Uniquely Equipped for Ministry
“So Christ himself gave the apostles, the prophets, the evangelists, the pastors and teachers, to equip his people for works of service, so that the body of Christ may be built up until we all reach unity in the faith and in the knowledge of the Son of God and become mature, attaining to the whole measure of the fullness of Christ” (Ephesians 4:11–13).
Years ago when my husband and I first started out in ministry, we attended a conference at Willow Creek Church near Chicago. We were wowed—by the facilities, the teaching, the bookstore, the amazing children’s wing, the volunteer base, and the curriculum.
Surely, we thought, if we could take the training and manuals back to our youth, small group, and children’s ministries, they would boom. Admittedly, we lived in a rural Pennsylvanian town with a population less than Willow Creek’s regular Sunday attendance. (We weren’t expecting to build a megachurch; we were just hoping for a thriving congregation.) But that’s not what happened. For example, we promoted small groups that never really took off.
Years later we realized why. We were located in a small community with many family connections, so our church’s need for small groups wasn’t as strong as that in an area like Chicago or a church of Willow Creek’s size. The principle of small groups connecting people to God and each other in discipling relationships was good; we just needed to go about it differently.
Ultimately, we had to realize that God had given us everything we needed to thrive as a church. He had given us people who were indwelt by the Holy Spirit and empowered by Him with unique talents and skills. With the mind of Christ we could identify our community’s needs and God’s purposes in meeting them through us. The same holds true for your church, specifically your children’s ministry.
God has equipped you with everything necessary to do the work He has for you. It doesn’t matter whether you have a congregation of 85 people with a handful of kids or 500 people with a children’s ministry bursting at the seams. God has given you what you need to faithfully train disciples.
What’s most important is that you recognize that God has created your church by connecting individual members through the power of the Spirit to move in unity with Jesus’ heart to live out the gospel. He knows who you are and how He’s gifted you. And He knows your community and the challenges it faces.
If your community is rural and dealing with apathy, poverty, and family brokenness, it is an opportunity for you to meet the needs of children who are affected by these problems and express gospel mercy in every relationship. If your community is urban and facing intense busyness, materialism, and disconnection, it is a chance for you to meet the needs of children encountering these issues and express gospel mercy in every relationship as well. There is no one-size-fits-all for child discipleship.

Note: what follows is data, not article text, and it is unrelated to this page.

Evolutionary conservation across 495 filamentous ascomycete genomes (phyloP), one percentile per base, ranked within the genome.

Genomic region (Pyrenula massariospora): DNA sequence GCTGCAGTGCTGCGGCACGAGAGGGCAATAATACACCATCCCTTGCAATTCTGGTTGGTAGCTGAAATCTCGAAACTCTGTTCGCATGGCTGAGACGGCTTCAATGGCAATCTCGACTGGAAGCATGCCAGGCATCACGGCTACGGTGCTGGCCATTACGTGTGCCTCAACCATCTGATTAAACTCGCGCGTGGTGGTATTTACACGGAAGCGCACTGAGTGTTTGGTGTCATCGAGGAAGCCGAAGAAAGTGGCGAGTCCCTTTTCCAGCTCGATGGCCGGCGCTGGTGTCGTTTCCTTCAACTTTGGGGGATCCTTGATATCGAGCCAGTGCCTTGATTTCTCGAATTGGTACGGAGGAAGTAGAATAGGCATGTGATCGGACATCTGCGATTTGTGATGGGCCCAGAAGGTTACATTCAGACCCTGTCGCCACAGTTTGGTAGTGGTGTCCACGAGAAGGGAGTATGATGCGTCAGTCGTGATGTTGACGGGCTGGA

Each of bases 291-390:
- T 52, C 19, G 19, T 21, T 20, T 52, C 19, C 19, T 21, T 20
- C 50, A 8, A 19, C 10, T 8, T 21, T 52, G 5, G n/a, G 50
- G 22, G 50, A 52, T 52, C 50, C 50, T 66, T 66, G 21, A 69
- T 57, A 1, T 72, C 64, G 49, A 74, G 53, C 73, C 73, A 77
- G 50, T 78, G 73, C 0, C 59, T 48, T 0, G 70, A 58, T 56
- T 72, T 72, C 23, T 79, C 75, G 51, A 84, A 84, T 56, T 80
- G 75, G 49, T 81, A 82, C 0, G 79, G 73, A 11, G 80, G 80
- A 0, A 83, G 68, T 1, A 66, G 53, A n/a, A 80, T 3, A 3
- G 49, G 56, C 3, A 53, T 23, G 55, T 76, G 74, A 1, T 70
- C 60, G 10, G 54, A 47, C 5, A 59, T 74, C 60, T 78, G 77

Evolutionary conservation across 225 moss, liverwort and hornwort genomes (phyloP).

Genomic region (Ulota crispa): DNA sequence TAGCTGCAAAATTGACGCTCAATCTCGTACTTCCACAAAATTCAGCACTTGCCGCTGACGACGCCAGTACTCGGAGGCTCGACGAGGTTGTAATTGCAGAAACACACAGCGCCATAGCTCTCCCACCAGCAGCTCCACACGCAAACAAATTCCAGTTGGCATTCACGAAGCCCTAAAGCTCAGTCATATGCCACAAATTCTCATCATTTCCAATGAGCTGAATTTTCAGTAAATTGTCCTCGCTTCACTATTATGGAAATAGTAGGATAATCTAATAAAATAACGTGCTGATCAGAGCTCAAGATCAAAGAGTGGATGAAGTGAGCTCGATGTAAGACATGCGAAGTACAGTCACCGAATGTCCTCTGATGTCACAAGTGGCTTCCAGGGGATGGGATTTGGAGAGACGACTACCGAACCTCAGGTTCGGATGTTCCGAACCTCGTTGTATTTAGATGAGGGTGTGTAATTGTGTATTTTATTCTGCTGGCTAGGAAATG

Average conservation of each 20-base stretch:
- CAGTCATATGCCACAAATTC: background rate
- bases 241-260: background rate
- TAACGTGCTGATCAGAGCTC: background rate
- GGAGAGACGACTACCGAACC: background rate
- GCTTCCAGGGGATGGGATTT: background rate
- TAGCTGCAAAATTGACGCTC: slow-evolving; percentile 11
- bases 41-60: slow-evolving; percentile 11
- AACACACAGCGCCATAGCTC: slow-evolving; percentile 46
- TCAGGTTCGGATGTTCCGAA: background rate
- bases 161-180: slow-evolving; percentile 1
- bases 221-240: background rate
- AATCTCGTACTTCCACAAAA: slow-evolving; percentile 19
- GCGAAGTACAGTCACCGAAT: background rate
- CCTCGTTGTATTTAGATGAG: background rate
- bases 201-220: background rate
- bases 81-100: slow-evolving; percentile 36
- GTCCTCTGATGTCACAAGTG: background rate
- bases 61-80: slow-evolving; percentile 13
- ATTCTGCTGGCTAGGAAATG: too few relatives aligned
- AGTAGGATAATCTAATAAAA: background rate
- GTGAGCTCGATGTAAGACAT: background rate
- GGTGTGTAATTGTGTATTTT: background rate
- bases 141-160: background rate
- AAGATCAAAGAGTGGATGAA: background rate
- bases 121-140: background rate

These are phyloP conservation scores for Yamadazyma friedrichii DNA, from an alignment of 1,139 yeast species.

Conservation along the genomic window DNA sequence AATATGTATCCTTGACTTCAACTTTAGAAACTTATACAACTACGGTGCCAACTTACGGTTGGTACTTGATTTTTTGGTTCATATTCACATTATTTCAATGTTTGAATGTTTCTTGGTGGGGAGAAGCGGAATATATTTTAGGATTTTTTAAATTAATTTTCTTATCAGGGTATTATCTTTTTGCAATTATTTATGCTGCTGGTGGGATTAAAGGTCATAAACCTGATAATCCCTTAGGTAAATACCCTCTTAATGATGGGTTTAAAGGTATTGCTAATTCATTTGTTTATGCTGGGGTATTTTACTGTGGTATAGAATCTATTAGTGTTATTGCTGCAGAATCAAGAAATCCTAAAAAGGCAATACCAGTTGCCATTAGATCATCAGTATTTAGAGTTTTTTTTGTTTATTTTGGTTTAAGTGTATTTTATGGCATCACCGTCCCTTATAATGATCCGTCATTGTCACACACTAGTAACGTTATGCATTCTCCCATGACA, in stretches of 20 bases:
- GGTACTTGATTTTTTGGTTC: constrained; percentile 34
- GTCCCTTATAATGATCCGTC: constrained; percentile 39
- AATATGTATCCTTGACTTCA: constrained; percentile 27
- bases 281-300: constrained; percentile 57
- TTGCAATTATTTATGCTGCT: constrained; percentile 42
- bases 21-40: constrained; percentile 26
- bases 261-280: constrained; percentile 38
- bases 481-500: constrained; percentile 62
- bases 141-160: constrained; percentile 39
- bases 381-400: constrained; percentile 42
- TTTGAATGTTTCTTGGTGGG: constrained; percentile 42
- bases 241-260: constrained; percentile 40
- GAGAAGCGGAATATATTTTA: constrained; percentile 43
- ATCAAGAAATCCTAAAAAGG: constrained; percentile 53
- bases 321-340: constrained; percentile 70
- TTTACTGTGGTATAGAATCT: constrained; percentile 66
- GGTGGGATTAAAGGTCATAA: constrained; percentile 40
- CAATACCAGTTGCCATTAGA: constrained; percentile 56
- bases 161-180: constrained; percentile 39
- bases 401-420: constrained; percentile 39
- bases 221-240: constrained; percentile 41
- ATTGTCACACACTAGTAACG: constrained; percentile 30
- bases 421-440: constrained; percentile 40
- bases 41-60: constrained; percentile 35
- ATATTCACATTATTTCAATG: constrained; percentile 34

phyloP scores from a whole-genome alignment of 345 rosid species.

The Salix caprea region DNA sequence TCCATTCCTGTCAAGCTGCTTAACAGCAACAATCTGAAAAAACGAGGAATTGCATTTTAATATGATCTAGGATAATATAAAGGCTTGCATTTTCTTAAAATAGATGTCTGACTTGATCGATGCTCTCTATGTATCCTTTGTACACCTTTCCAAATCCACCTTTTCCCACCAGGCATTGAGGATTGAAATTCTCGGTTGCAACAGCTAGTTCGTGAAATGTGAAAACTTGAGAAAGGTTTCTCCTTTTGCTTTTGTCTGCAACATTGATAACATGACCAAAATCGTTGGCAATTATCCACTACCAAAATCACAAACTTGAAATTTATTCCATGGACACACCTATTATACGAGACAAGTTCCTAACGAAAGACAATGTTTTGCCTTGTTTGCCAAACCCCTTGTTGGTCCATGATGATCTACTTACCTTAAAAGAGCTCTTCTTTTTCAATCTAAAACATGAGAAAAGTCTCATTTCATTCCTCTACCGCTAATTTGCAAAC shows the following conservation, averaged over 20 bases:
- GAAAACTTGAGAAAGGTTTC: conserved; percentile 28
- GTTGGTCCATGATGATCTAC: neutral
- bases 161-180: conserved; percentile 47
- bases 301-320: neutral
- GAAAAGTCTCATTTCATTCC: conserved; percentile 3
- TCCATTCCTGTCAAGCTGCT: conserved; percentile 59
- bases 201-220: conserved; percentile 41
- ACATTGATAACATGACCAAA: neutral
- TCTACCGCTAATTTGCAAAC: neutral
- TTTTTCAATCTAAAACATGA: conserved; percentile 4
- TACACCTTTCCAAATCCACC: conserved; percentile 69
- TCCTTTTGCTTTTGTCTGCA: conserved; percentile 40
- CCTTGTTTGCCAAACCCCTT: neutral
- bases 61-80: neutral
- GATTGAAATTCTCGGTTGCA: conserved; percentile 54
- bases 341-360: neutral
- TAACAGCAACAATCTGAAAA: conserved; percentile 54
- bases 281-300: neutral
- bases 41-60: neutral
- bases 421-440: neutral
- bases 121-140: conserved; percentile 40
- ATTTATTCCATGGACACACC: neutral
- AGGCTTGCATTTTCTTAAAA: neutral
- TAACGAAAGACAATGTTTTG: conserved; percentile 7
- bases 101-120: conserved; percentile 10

It’s great to attend seminars, tour other church’s children’s wings, and listen to successful children’s ministry leaders. But if you are striving to replicate another church’s ministry in your own community, you are missing the opportunity to understand how God has knit together your church family to meet the unique needs of your neighborhood.
Start with prayer. Ask God to point you in the right direction. If you have fallen into the comparison trap, let Him point it out.
I encourage you to then take stock of your gifts.
- Identify specific people God has gifted in teaching children, and thank Him for them.
- Recognize material gifts you’ve received to meet kids’ needs—a strategic location, a playground, a generous congregation, a healthy budget, a pastor who champions children’s ministry—it can be any number of things.
Once you’ve done this, pay attention to the needs God has put right under your nose.
- Are there many kids in your area, or even in your own building, without an involved dad?
- Are there issues of violence, poverty, divorce, or hunger?
- Do you have a number of families caring for children with disabilities? How about families adopting?
Don’t tailor your ministry to an area of need that doesn’t exist in your neighborhood—just because it’s the next big thing—and neglect what’s happening in front of you. I know that may seem to be stating the obvious, but I’ve seen it done. I’ve done it.
God wants you to succeed in loving the children in your community and their families. He has knit you together with His Spirit, for His purposes, and for His glory. Don’t worry about the work He has for another church—press in and join Him in the work He has just for you. It matters.